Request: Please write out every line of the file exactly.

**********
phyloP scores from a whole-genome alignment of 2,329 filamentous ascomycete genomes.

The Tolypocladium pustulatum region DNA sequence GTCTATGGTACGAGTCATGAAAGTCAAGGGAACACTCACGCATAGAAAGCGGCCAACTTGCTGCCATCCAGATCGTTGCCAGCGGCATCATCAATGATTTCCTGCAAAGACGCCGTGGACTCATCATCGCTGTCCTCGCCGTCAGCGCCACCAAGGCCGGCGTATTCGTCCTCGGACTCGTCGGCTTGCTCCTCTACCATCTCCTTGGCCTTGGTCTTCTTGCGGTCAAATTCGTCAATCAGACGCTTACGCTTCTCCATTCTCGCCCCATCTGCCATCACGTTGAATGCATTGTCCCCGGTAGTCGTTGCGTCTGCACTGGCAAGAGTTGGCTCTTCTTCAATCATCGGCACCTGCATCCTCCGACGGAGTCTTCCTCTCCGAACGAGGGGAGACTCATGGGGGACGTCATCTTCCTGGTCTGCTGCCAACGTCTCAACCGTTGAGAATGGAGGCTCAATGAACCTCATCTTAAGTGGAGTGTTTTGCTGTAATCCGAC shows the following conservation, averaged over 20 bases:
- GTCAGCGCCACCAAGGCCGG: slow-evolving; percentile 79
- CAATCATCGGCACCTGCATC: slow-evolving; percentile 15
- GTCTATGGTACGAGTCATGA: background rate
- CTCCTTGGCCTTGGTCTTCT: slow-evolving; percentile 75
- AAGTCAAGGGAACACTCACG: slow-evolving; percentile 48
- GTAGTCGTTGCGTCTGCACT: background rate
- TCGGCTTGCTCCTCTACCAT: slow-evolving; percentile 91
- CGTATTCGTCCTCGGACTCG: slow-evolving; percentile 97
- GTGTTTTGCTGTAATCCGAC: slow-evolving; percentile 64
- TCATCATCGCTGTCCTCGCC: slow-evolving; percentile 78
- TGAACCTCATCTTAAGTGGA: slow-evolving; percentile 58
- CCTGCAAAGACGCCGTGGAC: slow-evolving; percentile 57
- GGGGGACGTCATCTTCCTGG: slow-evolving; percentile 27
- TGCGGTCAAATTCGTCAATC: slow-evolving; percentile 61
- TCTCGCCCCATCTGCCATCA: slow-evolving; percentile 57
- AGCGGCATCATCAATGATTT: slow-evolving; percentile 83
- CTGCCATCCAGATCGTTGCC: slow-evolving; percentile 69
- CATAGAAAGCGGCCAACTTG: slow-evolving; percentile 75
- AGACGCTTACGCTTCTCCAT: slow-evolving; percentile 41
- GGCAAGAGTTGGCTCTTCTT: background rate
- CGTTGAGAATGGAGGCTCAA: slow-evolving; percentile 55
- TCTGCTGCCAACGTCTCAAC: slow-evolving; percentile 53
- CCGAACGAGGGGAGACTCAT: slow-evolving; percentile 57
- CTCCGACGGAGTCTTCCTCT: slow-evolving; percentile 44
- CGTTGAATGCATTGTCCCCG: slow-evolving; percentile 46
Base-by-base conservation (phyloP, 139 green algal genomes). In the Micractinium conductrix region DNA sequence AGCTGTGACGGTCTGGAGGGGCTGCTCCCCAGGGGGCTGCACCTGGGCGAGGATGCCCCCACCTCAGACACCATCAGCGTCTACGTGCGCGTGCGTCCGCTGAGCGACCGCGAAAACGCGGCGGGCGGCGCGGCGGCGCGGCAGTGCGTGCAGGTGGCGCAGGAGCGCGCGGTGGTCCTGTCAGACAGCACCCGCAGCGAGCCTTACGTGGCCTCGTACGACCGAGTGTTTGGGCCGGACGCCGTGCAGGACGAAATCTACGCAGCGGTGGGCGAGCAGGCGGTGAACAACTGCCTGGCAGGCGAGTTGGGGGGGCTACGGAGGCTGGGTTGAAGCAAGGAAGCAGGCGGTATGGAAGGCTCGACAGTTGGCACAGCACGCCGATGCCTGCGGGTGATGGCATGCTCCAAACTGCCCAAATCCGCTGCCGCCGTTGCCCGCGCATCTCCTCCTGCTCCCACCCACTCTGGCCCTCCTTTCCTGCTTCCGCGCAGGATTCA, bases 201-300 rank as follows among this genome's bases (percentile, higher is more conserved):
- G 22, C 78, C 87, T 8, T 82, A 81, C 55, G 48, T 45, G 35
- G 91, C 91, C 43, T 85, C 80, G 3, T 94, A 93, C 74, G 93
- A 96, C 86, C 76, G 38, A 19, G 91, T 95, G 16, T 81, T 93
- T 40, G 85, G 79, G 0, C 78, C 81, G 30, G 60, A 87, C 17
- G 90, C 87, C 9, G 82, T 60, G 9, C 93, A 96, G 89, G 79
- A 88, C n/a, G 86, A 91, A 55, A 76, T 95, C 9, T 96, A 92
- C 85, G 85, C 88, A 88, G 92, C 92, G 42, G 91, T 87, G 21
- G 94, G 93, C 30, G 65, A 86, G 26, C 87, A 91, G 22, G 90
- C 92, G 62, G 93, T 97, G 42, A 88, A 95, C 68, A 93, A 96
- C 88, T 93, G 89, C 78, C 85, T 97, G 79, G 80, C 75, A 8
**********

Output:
phyloP scores from a whole-genome alignment of 2,329 filamentous ascomycete genomes.

The Tolypocladium pustulatum region DNA sequence GTCTATGGTACGAGTCATGAAAGTCAAGGGAACACTCACGCATAGAAAGCGGCCAACTTGCTGCCATCCAGATCGTTGCCAGCGGCATCATCAATGATTTCCTGCAAAGACGCCGTGGACTCATCATCGCTGTCCTCGCCGTCAGCGCCACCAAGGCCGGCGTATTCGTCCTCGGACTCGTCGGCTTGCTCCTCTACCATCTCCTTGGCCTTGGTCTTCTTGCGGTCAAATTCGTCAATCAGACGCTTACGCTTCTCCATTCTCGCCCCATCTGCCATCACGTTGAATGCATTGTCCCCGGTAGTCGTTGCGTCTGCACTGGCAAGAGTTGGCTCTTCTTCAATCATCGGCACCTGCATCCTCCGACGGAGTCTTCCTCTCCGAACGAGGGGAGACTCATGGGGGACGTCATCTTCCTGGTCTGCTGCCAACGTCTCAACCGTTGAGAATGGAGGCTCAATGAACCTCATCTTAAGTGGAGTGTTTTGCTGTAATCCGAC shows the following conservation, averaged over 20 bases:
- GTCAGCGCCACCAAGGCCGG: slow-evolving; percentile 79
- CAATCATCGGCACCTGCATC: slow-evolving; percentile 15
- GTCTATGGTACGAGTCATGA: background rate
- CTCCTTGGCCTTGGTCTTCT: slow-evolving; percentile 75
- AAGTCAAGGGAACACTCACG: slow-evolving; percentile 48
- GTAGTCGTTGCGTCTGCACT: background rate
- TCGGCTTGCTCCTCTACCAT: slow-evolving; percentile 91
- CGTATTCGTCCTCGGACTCG: slow-evolving; percentile 97
- GTGTTTTGCTGTAATCCGAC: slow-evolving; percentile 64
- TCATCATCGCTGTCCTCGCC: slow-evolving; percentile 78
- TGAACCTCATCTTAAGTGGA: slow-evolving; percentile 58
- CCTGCAAAGACGCCGTGGAC: slow-evolving; percentile 57
- GGGGGACGTCATCTTCCTGG: slow-evolving; percentile 27
- TGCGGTCAAATTCGTCAATC: slow-evolving; percentile 61
- TCTCGCCCCATCTGCCATCA: slow-evolving; percentile 57
- AGCGGCATCATCAATGATTT: slow-evolving; percentile 83
- CTGCCATCCAGATCGTTGCC: slow-evolving; percentile 69
- CATAGAAAGCGGCCAACTTG: slow-evolving; percentile 75
- AGACGCTTACGCTTCTCCAT: slow-evolving; percentile 41
- GGCAAGAGTTGGCTCTTCTT: background rate
- CGTTGAGAATGGAGGCTCAA: slow-evolving; percentile 55
- TCTGCTGCCAACGTCTCAAC: slow-evolving; percentile 53
- CCGAACGAGGGGAGACTCAT: slow-evolving; percentile 57
- CTCCGACGGAGTCTTCCTCT: slow-evolving; percentile 44
- CGTTGAATGCATTGTCCCCG: slow-evolving; percentile 46
Base-by-base conservation (phyloP, 139 green algal genomes). In the Micractinium conductrix region DNA sequence AGCTGTGACGGTCTGGAGGGGCTGCTCCCCAGGGGGCTGCACCTGGGCGAGGATGCCCCCACCTCAGACACCATCAGCGTCTACGTGCGCGTGCGTCCGCTGAGCGACCGCGAAAACGCGGCGGGCGGCGCGGCGGCGCGGCAGTGCGTGCAGGTGGCGCAGGAGCGCGCGGTGGTCCTGTCAGACAGCACCCGCAGCGAGCCTTACGTGGCCTCGTACGACCGAGTGTTTGGGCCGGACGCCGTGCAGGACGAAATCTACGCAGCGGTGGGCGAGCAGGCGGTGAACAACTGCCTGGCAGGCGAGTTGGGGGGGCTACGGAGGCTGGGTTGAAGCAAGGAAGCAGGCGGTATGGAAGGCTCGACAGTTGGCACAGCACGCCGATGCCTGCGGGTGATGGCATGCTCCAAACTGCCCAAATCCGCTGCCGCCGTTGCCCGCGCATCTCCTCCTGCTCCCACCCACTCTGGCCCTCCTTTCCTGCTTCCGCGCAGGATTCA, bases 201-300 rank as follows among this genome's bases (percentile, higher is more conserved):
- G 22, C 78, C 87, T 8, T 82, A 81, C 55, G 48, T 45, G 35
- G 91, C 91, C 43, T 85, C 80, G 3, T 94, A 93, C 74, G 93
- A 96, C 86, C 76, G 38, A 19, G 91, T 95, G 16, T 81, T 93
- T 40, G 85, G 79, G 0, C 78, C 81, G 30, G 60, A 87, C 17
- G 90, C 87, C 9, G 82, T 60, G 9, C 93, A 96, G 89, G 79
- A 88, C n/a, G 86, A 91, A 55, A 76, T 95, C 9, T 96, A 92
- C 85, G 85, C 88, A 88, G 92, C 92, G 42, G 91, T 87, G 21
- G 94, G 93, C 30, G 65, A 86, G 26, C 87, A 91, G 22, G 90
- C 92, G 62, G 93, T 97, G 42, A 88, A 95, C 68, A 93, A 96
- C 88, T 93, G 89, C 78, C 85, T 97, G 79, G 80, C 75, A 8